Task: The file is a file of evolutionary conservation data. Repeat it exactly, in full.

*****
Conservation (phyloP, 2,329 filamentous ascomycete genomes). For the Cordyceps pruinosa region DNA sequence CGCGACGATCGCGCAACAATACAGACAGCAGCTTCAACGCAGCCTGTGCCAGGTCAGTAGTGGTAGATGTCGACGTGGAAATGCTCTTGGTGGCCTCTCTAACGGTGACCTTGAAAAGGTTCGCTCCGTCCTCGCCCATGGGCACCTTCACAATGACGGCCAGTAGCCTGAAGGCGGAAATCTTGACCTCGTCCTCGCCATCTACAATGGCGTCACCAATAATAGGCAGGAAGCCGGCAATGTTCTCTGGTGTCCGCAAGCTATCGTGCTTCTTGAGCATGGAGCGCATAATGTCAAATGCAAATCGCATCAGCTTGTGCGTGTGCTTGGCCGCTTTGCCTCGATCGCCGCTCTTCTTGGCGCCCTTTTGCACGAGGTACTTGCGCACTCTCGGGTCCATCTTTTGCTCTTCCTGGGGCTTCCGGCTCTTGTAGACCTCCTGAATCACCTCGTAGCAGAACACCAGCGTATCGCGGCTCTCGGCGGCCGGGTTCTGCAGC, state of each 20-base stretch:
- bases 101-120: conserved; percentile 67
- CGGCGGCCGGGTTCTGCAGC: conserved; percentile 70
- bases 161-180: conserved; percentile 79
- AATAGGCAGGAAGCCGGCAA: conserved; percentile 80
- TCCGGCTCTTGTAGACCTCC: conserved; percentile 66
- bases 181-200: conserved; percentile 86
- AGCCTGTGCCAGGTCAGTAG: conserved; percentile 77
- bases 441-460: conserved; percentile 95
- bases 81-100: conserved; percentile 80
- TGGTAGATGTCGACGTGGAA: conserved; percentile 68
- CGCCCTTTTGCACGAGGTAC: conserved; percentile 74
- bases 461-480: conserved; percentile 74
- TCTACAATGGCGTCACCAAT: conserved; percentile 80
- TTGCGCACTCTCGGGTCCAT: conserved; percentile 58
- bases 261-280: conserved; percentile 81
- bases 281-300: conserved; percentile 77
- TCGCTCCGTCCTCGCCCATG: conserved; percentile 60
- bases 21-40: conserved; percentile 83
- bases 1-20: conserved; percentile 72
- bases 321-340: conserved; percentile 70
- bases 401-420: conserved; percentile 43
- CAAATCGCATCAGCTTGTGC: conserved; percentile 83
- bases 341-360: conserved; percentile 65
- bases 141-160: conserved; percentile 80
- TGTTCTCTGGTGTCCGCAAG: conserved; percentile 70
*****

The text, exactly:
Conservation (phyloP, 2,329 filamentous ascomycete genomes). For the Cordyceps pruinosa region DNA sequence CGCGACGATCGCGCAACAATACAGACAGCAGCTTCAACGCAGCCTGTGCCAGGTCAGTAGTGGTAGATGTCGACGTGGAAATGCTCTTGGTGGCCTCTCTAACGGTGACCTTGAAAAGGTTCGCTCCGTCCTCGCCCATGGGCACCTTCACAATGACGGCCAGTAGCCTGAAGGCGGAAATCTTGACCTCGTCCTCGCCATCTACAATGGCGTCACCAATAATAGGCAGGAAGCCGGCAATGTTCTCTGGTGTCCGCAAGCTATCGTGCTTCTTGAGCATGGAGCGCATAATGTCAAATGCAAATCGCATCAGCTTGTGCGTGTGCTTGGCCGCTTTGCCTCGATCGCCGCTCTTCTTGGCGCCCTTTTGCACGAGGTACTTGCGCACTCTCGGGTCCATCTTTTGCTCTTCCTGGGGCTTCCGGCTCTTGTAGACCTCCTGAATCACCTCGTAGCAGAACACCAGCGTATCGCGGCTCTCGGCGGCCGGGTTCTGCAGC, state of each 20-base stretch:
- bases 101-120: conserved; percentile 67
- CGGCGGCCGGGTTCTGCAGC: conserved; percentile 70
- bases 161-180: conserved; percentile 79
- AATAGGCAGGAAGCCGGCAA: conserved; percentile 80
- TCCGGCTCTTGTAGACCTCC: conserved; percentile 66
- bases 181-200: conserved; percentile 86
- AGCCTGTGCCAGGTCAGTAG: conserved; percentile 77
- bases 441-460: conserved; percentile 95
- bases 81-100: conserved; percentile 80
- TGGTAGATGTCGACGTGGAA: conserved; percentile 68
- CGCCCTTTTGCACGAGGTAC: conserved; percentile 74
- bases 461-480: conserved; percentile 74
- TCTACAATGGCGTCACCAAT: conserved; percentile 80
- TTGCGCACTCTCGGGTCCAT: conserved; percentile 58
- bases 261-280: conserved; percentile 81
- bases 281-300: conserved; percentile 77
- TCGCTCCGTCCTCGCCCATG: conserved; percentile 60
- bases 21-40: conserved; percentile 83
- bases 1-20: conserved; percentile 72
- bases 321-340: conserved; percentile 70
- bases 401-420: conserved; percentile 43
- CAAATCGCATCAGCTTGTGC: conserved; percentile 83
- bases 341-360: conserved; percentile 65
- bases 141-160: conserved; percentile 80
- TGTTCTCTGGTGTCCGCAAG: conserved; percentile 70